Why Paul Fenton got axed by the Wild after just one season

Kyle CantlonNHL Editor
Yahoo Sports Canada
The look of a man who somehow knew his time with the Wild would be cut absurdly short. (Getty)
The look of a man who somehow knew his time with the Wild would be cut absurdly short. (Getty)

Paul Fenton wasn’t here for a long time, nor a good time. Very short and very bad, actually.

Minnesota’s now-former general manager was canned on Tuesday after just one season at the helm. One season. In GM years, that’s about four minutes — a truly impressive feat.

Impressive in the worst possible way, of course. It took Fenton nearly a quarter-century to reach the pinnacle of NHL front-office positions, and all that was erased after 14 months of consistently bad hockey and financial decisions. The shocking part of all this isn’t that Fenton was let go, but how soon he was axed from a position where it’s not uncommon for even middling talents to last for five-plus years or more.

If you’re looking for someone to blame aside from the transaction trigger-puller himself, look no further than Wild Craig Leipold who publicly raked himself over the coals for hiring Fenton in the first place.

“I missed it, and this is on me. I don’t like the fact that it didn’t work out. Paul is a really strong, strategic scout, identifies talent, understands development, all of that, but there were parts of his role that just wasn’t working out to my satisfaction,” according to Michael Russo of The Athletic.

So how did a “really strong, strategic scout” who “identifies talent, understands development, all of that ...” so quickly lose the faith and confidence of the guy that hired him just over a year ago?

According to Leipold, it wasn’t so much Fenton’s bad hockey decisions as it was his bad management skills — both crucial to the success of an NHK general manager, one would think.

“It was the other portion of being a general manager — the organizational, the strategic, the management of people, the hiring and motivating of the departments,” Leipold said.

“When I talk about not being a fit (for the organization), that’s what I’m referring to.”

Leipold seemed to be hinting at Fenton’s lack of leadership qualities as the primary reason for the latter’s dismissal. Leipold insisted there was “no final straw” and that the situation was instead a result of a bunch of “smaller issues just building up,” according to Russo, adding that Leipold admitted he started to lament his decision to hire Fenton immediately following Minnesota’s end-of-season player exit interviews.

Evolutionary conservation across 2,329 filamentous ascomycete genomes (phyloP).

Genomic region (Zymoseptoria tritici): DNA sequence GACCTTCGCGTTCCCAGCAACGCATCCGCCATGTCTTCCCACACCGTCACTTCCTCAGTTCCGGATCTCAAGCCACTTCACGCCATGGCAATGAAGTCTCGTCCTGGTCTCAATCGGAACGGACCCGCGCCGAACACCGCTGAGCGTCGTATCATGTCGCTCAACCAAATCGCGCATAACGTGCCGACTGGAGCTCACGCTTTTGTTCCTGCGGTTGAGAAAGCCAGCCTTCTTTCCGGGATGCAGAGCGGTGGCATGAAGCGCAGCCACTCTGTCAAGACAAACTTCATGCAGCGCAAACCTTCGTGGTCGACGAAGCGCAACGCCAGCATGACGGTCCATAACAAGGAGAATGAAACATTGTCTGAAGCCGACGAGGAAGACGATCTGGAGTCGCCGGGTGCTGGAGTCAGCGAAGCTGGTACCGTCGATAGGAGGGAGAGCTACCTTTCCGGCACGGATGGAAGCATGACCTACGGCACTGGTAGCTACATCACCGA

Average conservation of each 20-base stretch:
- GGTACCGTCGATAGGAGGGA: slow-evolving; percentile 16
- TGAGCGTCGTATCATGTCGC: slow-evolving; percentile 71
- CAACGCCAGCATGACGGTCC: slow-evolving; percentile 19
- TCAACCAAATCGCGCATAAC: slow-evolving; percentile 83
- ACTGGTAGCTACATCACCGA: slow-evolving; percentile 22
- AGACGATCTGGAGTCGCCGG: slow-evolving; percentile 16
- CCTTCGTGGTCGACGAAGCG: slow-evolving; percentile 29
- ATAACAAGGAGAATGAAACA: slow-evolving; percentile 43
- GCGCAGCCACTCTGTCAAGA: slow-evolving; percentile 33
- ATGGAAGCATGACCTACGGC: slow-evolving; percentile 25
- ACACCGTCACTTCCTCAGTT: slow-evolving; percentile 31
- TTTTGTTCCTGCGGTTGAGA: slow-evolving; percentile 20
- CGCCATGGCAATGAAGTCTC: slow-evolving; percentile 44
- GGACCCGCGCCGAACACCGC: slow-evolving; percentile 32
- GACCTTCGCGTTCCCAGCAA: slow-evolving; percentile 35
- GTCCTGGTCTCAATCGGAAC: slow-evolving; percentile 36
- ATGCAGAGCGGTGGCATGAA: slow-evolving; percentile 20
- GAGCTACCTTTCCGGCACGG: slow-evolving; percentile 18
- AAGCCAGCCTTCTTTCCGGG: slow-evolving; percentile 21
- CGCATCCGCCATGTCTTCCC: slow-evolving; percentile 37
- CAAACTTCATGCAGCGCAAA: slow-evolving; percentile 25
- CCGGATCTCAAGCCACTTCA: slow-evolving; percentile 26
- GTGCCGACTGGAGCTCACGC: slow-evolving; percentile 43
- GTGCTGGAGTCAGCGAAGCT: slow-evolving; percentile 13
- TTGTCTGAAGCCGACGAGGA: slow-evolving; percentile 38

“That was really it. The culture wasn’t the same. I didn’t have the same vibes with our employees in hockey ops, and I think the attitude of some of the players and all the people in the coaching and the locker room and the training room — it was just a feeling that we didn’t have the right leader for our organization.”

It’s pretty damn clear that a majority of the key stakeholders in and around the organization — players, coaches, support staff and the like — were less than inspired and even completely fed up with Fenton’s amateurish leadership and management ability and style.

And most of Fenton’s hockey transactions over the past year have been anything but astute. After wading through the steaming dumpster fire that is Fenton’s 2018-19 transaction history, three fate-sealing moves stand out above the rest.

July 2018: Inked Jason Zucker to a five-year, $27.5-million deal

Zucker came off a career 2017-18 campaign where he posted 33 tallies and 64 points and Fenton promptly doled out a large contract to a 26-year-old winger with one 30-goal season under his belt.

Attempting to keep Zucker around long-term wasn’t problem — overpaying a middle-six winger and then trying to trade him several times throughout the season and letting that become public was the total dereliction of duty on Fenton’s part.

January 2019: Traded Nino Niederreiter to Carolina for Victor Rask

This was a horrendous move from the beginning and became even more obviously terrible after Niederreiter began to thrive and produce at career-best rates in Raleigh.

July 2019: Signed UFA Mats Zuccarello to five-year, $30-million deal

Signing a 32-year-old to a long-term contract has literally never worked, why would it now?

These major acquisitions combined with a bunch of minor, head-scratching moves, an inability to resolve a plethora of salary cap issues, and the team’s failure to escape from non-playoff purgatory. It all contributed to sealing Fenton’s fate so swiftly.

Fenton was the wrong hire, no doubt about it, so let’s not forget to dump a hefty amount of blame on the guy who actually made that decision.

Owner Craig Leipold should be held fully accountable for all of this — the initial hire of Fenton, putting pressure on his former GM to “stay competitive” rather than go all-in on a scorched earth-style rebuild, and not realizing sooner that the two weren’t anywhere close to being on the same page.

A list of potential replacement candidates which surfaced Wednesday should have Wild fans and those in the organization feeling even more uneasy over their team’s future with Leipold at the helm.

“I missed it, and this is on me.”

The owner was correct in that evaluation, at least.

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